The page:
Here are the Top 3 cryptocurrency-related news stories that came out of the United States’ political sphere this past week.
Republican Cynthia Lummis, a former United States representative, has defeated her opponents in the Wyoming primary elections and will now be up against Democrat Merav Ben-David — whom she is projected to defeat, if the state’s historical trend of voting right continues.
Lummis is notably pro-Bitcoin and once told Coindesk that she views it as a solid store of value. She also is a coiner, herself, having bought her first bitcoin all the way back in 2013.
Should Lummis win in the general election later this year, she will — for all intents and purposes — become one of the most (if not the most) crypto-friendly legislator in the United States Congress.
In other politics-related news, Minnesota’s Rep. Tom Emmer will begin accepting cryptocurrency donations for his political campaign after announcing the fact that a town hall event a few days ago. The donations will be processed by crypto-processing company BitPay, meaning that the donations can be transacted in eight cryptocurrencies — most notably, Bitcoin (BTC), Bitcoin Cash (BCH), and USDC.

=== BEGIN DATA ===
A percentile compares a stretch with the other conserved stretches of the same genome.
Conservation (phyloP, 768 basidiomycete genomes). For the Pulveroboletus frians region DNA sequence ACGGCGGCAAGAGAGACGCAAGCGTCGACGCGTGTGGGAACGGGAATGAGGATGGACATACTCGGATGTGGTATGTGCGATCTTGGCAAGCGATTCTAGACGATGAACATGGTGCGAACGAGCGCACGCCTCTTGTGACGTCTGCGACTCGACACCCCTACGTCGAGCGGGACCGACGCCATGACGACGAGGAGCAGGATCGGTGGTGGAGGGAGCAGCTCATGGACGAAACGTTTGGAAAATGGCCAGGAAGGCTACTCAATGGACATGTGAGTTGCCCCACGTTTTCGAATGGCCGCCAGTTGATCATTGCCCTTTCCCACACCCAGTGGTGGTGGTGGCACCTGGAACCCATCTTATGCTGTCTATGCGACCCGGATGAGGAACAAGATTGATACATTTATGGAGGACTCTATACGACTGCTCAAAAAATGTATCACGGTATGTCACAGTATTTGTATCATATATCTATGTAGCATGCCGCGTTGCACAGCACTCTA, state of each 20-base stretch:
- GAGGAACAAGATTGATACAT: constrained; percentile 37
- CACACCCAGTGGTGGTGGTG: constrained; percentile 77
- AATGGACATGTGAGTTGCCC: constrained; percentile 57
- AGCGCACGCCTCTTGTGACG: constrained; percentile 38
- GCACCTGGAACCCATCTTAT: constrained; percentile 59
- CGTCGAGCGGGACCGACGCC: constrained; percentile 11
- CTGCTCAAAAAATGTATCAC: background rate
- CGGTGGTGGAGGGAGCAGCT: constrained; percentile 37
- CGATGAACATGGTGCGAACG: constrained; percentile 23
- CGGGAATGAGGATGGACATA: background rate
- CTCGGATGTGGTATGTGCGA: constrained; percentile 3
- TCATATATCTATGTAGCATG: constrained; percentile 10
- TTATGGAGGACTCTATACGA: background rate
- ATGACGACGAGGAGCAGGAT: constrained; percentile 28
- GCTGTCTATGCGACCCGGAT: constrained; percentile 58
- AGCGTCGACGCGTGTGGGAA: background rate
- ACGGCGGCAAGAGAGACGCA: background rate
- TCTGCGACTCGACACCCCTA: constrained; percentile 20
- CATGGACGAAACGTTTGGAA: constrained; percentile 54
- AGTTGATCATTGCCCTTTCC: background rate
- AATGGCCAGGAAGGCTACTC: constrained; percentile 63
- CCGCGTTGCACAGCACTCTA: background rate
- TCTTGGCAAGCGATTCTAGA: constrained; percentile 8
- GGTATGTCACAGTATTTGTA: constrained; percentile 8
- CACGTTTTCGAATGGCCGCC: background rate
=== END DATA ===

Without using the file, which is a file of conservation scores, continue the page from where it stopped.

Notable politicians to accept cryptocurrencies in the past include U.S. Sen. Rand Paul (R-Ky), Democrat Rep. Eric Salwell, and former presidential candidate Andrew Yang.
Finally, according to a report from The Block, the U.S. Congress is still far away from regulating decentralized finance — commonly referred to as DeFi. Rep. Darren Soto told the publication:
“Congress hasn’t engaged much on this topic yet […] [r]ight now, we’re still at a state where we’re literally trying to define the cryptocurrency definitions as well as jurisdictions overall […] So we’re not quite into the point of look at decentralized finance. And for the moment, that’s a good thing. These nascent markets need time to grow.”
Image source: Pixabay
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